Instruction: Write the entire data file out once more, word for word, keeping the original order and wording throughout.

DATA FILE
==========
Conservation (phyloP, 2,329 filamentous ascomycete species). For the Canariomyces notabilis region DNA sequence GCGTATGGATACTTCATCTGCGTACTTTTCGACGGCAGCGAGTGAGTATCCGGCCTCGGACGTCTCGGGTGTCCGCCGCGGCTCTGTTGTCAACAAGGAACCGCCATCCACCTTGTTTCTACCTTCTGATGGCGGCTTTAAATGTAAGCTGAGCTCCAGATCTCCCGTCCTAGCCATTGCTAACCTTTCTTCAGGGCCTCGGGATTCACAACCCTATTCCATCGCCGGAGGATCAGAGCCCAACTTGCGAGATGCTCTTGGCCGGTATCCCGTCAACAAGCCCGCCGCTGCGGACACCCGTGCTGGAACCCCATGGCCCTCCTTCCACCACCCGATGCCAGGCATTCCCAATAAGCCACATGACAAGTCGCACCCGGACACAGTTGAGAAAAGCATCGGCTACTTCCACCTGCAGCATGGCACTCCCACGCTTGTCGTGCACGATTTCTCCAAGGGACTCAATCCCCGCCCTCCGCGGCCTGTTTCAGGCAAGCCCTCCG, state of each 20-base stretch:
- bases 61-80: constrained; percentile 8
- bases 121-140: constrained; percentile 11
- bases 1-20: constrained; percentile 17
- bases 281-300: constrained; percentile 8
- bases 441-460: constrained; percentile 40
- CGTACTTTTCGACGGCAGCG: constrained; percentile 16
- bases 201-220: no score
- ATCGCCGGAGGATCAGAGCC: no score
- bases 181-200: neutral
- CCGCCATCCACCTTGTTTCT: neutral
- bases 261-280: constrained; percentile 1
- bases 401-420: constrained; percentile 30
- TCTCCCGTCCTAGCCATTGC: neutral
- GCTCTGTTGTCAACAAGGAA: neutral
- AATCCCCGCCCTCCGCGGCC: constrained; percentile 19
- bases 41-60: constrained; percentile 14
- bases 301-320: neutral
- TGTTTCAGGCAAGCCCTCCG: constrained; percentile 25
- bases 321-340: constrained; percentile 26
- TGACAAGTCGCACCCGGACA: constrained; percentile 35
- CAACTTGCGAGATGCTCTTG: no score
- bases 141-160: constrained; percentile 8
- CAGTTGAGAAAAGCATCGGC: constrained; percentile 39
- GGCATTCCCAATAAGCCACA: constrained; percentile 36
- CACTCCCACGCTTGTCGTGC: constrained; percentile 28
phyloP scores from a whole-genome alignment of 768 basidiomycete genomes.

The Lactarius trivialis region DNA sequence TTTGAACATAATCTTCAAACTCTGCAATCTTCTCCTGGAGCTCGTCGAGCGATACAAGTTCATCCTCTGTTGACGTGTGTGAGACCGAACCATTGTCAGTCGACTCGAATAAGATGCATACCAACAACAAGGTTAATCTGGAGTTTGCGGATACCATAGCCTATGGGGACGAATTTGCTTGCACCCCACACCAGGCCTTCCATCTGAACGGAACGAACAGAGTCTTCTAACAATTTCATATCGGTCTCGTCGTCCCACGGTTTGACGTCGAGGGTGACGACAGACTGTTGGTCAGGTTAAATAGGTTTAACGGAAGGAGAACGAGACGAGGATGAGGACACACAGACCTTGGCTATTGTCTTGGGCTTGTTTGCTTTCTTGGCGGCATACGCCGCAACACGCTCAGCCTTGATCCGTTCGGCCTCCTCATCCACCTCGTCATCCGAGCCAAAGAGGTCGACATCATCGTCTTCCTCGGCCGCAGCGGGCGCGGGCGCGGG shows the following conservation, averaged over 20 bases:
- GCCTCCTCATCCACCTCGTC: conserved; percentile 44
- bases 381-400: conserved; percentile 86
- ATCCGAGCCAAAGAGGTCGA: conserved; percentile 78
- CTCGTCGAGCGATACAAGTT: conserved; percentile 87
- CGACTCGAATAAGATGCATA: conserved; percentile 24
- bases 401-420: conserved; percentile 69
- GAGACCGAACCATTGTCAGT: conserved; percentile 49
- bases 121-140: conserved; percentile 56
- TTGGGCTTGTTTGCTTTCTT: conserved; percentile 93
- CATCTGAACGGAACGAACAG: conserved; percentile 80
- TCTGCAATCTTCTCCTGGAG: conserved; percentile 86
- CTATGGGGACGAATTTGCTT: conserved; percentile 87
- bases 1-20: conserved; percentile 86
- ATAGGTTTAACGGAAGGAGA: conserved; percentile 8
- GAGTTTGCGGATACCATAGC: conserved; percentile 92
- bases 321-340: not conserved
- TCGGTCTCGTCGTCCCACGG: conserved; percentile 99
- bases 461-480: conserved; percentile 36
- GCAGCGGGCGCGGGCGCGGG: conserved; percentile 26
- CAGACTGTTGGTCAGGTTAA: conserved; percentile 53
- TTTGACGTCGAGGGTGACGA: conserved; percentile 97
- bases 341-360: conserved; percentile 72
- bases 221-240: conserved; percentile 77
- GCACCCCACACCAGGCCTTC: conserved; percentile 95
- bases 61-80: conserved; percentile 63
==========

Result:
Conservation (phyloP, 2,329 filamentous ascomycete species). For the Canariomyces notabilis region DNA sequence GCGTATGGATACTTCATCTGCGTACTTTTCGACGGCAGCGAGTGAGTATCCGGCCTCGGACGTCTCGGGTGTCCGCCGCGGCTCTGTTGTCAACAAGGAACCGCCATCCACCTTGTTTCTACCTTCTGATGGCGGCTTTAAATGTAAGCTGAGCTCCAGATCTCCCGTCCTAGCCATTGCTAACCTTTCTTCAGGGCCTCGGGATTCACAACCCTATTCCATCGCCGGAGGATCAGAGCCCAACTTGCGAGATGCTCTTGGCCGGTATCCCGTCAACAAGCCCGCCGCTGCGGACACCCGTGCTGGAACCCCATGGCCCTCCTTCCACCACCCGATGCCAGGCATTCCCAATAAGCCACATGACAAGTCGCACCCGGACACAGTTGAGAAAAGCATCGGCTACTTCCACCTGCAGCATGGCACTCCCACGCTTGTCGTGCACGATTTCTCCAAGGGACTCAATCCCCGCCCTCCGCGGCCTGTTTCAGGCAAGCCCTCCG, state of each 20-base stretch:
- bases 61-80: constrained; percentile 8
- bases 121-140: constrained; percentile 11
- bases 1-20: constrained; percentile 17
- bases 281-300: constrained; percentile 8
- bases 441-460: constrained; percentile 40
- CGTACTTTTCGACGGCAGCG: constrained; percentile 16
- bases 201-220: no score
- ATCGCCGGAGGATCAGAGCC: no score
- bases 181-200: neutral
- CCGCCATCCACCTTGTTTCT: neutral
- bases 261-280: constrained; percentile 1
- bases 401-420: constrained; percentile 30
- TCTCCCGTCCTAGCCATTGC: neutral
- GCTCTGTTGTCAACAAGGAA: neutral
- AATCCCCGCCCTCCGCGGCC: constrained; percentile 19
- bases 41-60: constrained; percentile 14
- bases 301-320: neutral
- TGTTTCAGGCAAGCCCTCCG: constrained; percentile 25
- bases 321-340: constrained; percentile 26
- TGACAAGTCGCACCCGGACA: constrained; percentile 35
- CAACTTGCGAGATGCTCTTG: no score
- bases 141-160: constrained; percentile 8
- CAGTTGAGAAAAGCATCGGC: constrained; percentile 39
- GGCATTCCCAATAAGCCACA: constrained; percentile 36
- CACTCCCACGCTTGTCGTGC: constrained; percentile 28
phyloP scores from a whole-genome alignment of 768 basidiomycete genomes.

The Lactarius trivialis region DNA sequence TTTGAACATAATCTTCAAACTCTGCAATCTTCTCCTGGAGCTCGTCGAGCGATACAAGTTCATCCTCTGTTGACGTGTGTGAGACCGAACCATTGTCAGTCGACTCGAATAAGATGCATACCAACAACAAGGTTAATCTGGAGTTTGCGGATACCATAGCCTATGGGGACGAATTTGCTTGCACCCCACACCAGGCCTTCCATCTGAACGGAACGAACAGAGTCTTCTAACAATTTCATATCGGTCTCGTCGTCCCACGGTTTGACGTCGAGGGTGACGACAGACTGTTGGTCAGGTTAAATAGGTTTAACGGAAGGAGAACGAGACGAGGATGAGGACACACAGACCTTGGCTATTGTCTTGGGCTTGTTTGCTTTCTTGGCGGCATACGCCGCAACACGCTCAGCCTTGATCCGTTCGGCCTCCTCATCCACCTCGTCATCCGAGCCAAAGAGGTCGACATCATCGTCTTCCTCGGCCGCAGCGGGCGCGGGCGCGGG shows the following conservation, averaged over 20 bases:
- GCCTCCTCATCCACCTCGTC: conserved; percentile 44
- bases 381-400: conserved; percentile 86
- ATCCGAGCCAAAGAGGTCGA: conserved; percentile 78
- CTCGTCGAGCGATACAAGTT: conserved; percentile 87
- CGACTCGAATAAGATGCATA: conserved; percentile 24
- bases 401-420: conserved; percentile 69
- GAGACCGAACCATTGTCAGT: conserved; percentile 49
- bases 121-140: conserved; percentile 56
- TTGGGCTTGTTTGCTTTCTT: conserved; percentile 93
- CATCTGAACGGAACGAACAG: conserved; percentile 80
- TCTGCAATCTTCTCCTGGAG: conserved; percentile 86
- CTATGGGGACGAATTTGCTT: conserved; percentile 87
- bases 1-20: conserved; percentile 86
- ATAGGTTTAACGGAAGGAGA: conserved; percentile 8
- GAGTTTGCGGATACCATAGC: conserved; percentile 92
- bases 321-340: not conserved
- TCGGTCTCGTCGTCCCACGG: conserved; percentile 99
- bases 461-480: conserved; percentile 36
- GCAGCGGGCGCGGGCGCGGG: conserved; percentile 26
- CAGACTGTTGGTCAGGTTAA: conserved; percentile 53
- TTTGACGTCGAGGGTGACGA: conserved; percentile 97
- bases 341-360: conserved; percentile 72
- bases 221-240: conserved; percentile 77
- GCACCCCACACCAGGCCTTC: conserved; percentile 95
- bases 61-80: conserved; percentile 63